“This Is Not For You”

Last week’s piece of weird fiction being discussed at LibraryThing is from Gemma Files, a writer I should read more of given that I’ve liked the few stories of hers I’ve read.

Review: “This Is Not For You”, Gemma Files, 2014.

This Is Not For You
Illustration by Shelby Nichols

This is an interesting play on the feminist myth of an old, female centered religion suppressed by the patriarchy. Except the Goddess in this case demands sacrifices of males.

When the story first opens, you think it’s in the past or in some post-apocalypse future.

We have a group of women chasing down some men they have lured to the country (sometimes into areas with pre-dug pits) and then killing them and eating their flesh. The Greek myth of the Maenad is specifically mentioned latter in the story. By surprise and greater numbers and those traps, Files doesn’t employ the unrealistic warrior babe cliché though she comes close with one woman.

The main character is Gorgo. That’s an obvious allusion to Gorgon, but it’s not her real name which may be Susan. That name is discovered by another woman in the group, Phoibe. She works in the tech industry and is the one that finds and lures the sacrificial victims to their annual meetings.

Gorgo is a literature professor. We also gradually discover that she is a serial killer, a sociopath who simply likes killing men because it violates the norms of serial killers being mostly men. Files puts in some thoughtful observations that, when women kill, they tend to prey on those in the space of the home with victims who are weak or trusting, killing through poison or neglect.

There is something of an internal struggle within the group precipitated by luring, to its meetings, the son of the leader, Aglia. She is, as Gorgo notes, a true believer who waxes, in sincere, ecstatic manner early in the story, about how what they are doing is necessary, serves an old tradition, is not a crime. Phoibe, in a realistic depiction of the jockeying for dominance in a female hierarchy, hopes to embarrass Aglia and perhaps supplant her. Aglia either kills her son to remain true to the creed or fails to honor it.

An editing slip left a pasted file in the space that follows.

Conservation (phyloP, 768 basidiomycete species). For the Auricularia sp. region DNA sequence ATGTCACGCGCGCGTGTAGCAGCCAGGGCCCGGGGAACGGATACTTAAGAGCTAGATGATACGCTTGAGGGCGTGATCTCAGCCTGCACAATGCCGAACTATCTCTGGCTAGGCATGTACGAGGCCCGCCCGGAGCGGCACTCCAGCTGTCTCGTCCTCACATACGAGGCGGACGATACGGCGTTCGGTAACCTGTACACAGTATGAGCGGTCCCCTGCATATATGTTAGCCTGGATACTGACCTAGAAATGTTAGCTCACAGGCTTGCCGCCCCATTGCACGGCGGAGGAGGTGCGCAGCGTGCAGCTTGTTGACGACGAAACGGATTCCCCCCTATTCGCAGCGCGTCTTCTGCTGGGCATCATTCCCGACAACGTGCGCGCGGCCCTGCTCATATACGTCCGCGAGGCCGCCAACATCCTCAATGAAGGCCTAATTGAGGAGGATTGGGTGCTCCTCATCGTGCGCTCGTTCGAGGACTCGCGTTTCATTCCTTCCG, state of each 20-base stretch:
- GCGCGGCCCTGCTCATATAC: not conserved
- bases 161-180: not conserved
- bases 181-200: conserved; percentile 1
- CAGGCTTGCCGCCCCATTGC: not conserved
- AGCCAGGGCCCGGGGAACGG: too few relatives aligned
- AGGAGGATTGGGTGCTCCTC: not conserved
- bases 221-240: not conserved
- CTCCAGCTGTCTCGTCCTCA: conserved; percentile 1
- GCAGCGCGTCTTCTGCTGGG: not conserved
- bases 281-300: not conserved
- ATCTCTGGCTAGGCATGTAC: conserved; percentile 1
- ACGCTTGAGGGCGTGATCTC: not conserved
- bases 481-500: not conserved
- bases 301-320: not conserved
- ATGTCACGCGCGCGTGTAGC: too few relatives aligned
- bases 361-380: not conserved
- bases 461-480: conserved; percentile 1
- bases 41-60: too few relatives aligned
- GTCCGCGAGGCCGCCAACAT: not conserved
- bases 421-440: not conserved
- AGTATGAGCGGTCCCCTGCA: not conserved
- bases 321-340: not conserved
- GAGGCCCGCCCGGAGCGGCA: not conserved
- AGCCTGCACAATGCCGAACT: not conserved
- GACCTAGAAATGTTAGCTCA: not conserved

Since Gorgo doesn’t like Phoibe, she kills her.

Aglia tells Gorgon that she is now a saint to the group, that she has done something even Aglia would have trouble doing: killing a woman because it serves the Goddess. Gorgon’s murderous sociopathy serves the Goddess too.

The story ends with Gorgo feeling trapped in the cult now, “forever changed”. She comes to feel the cult of the Goddess is real, and she is frightened by it since she felt possessed when she killed Phoibe.

The story seems to suggest a sort of sympathy by Gorgo for the trapped boy about to die. The last paragraph is

No God here, little boy, Gorgo thought, as close to sadly as she was capable of. And closed her eyes.

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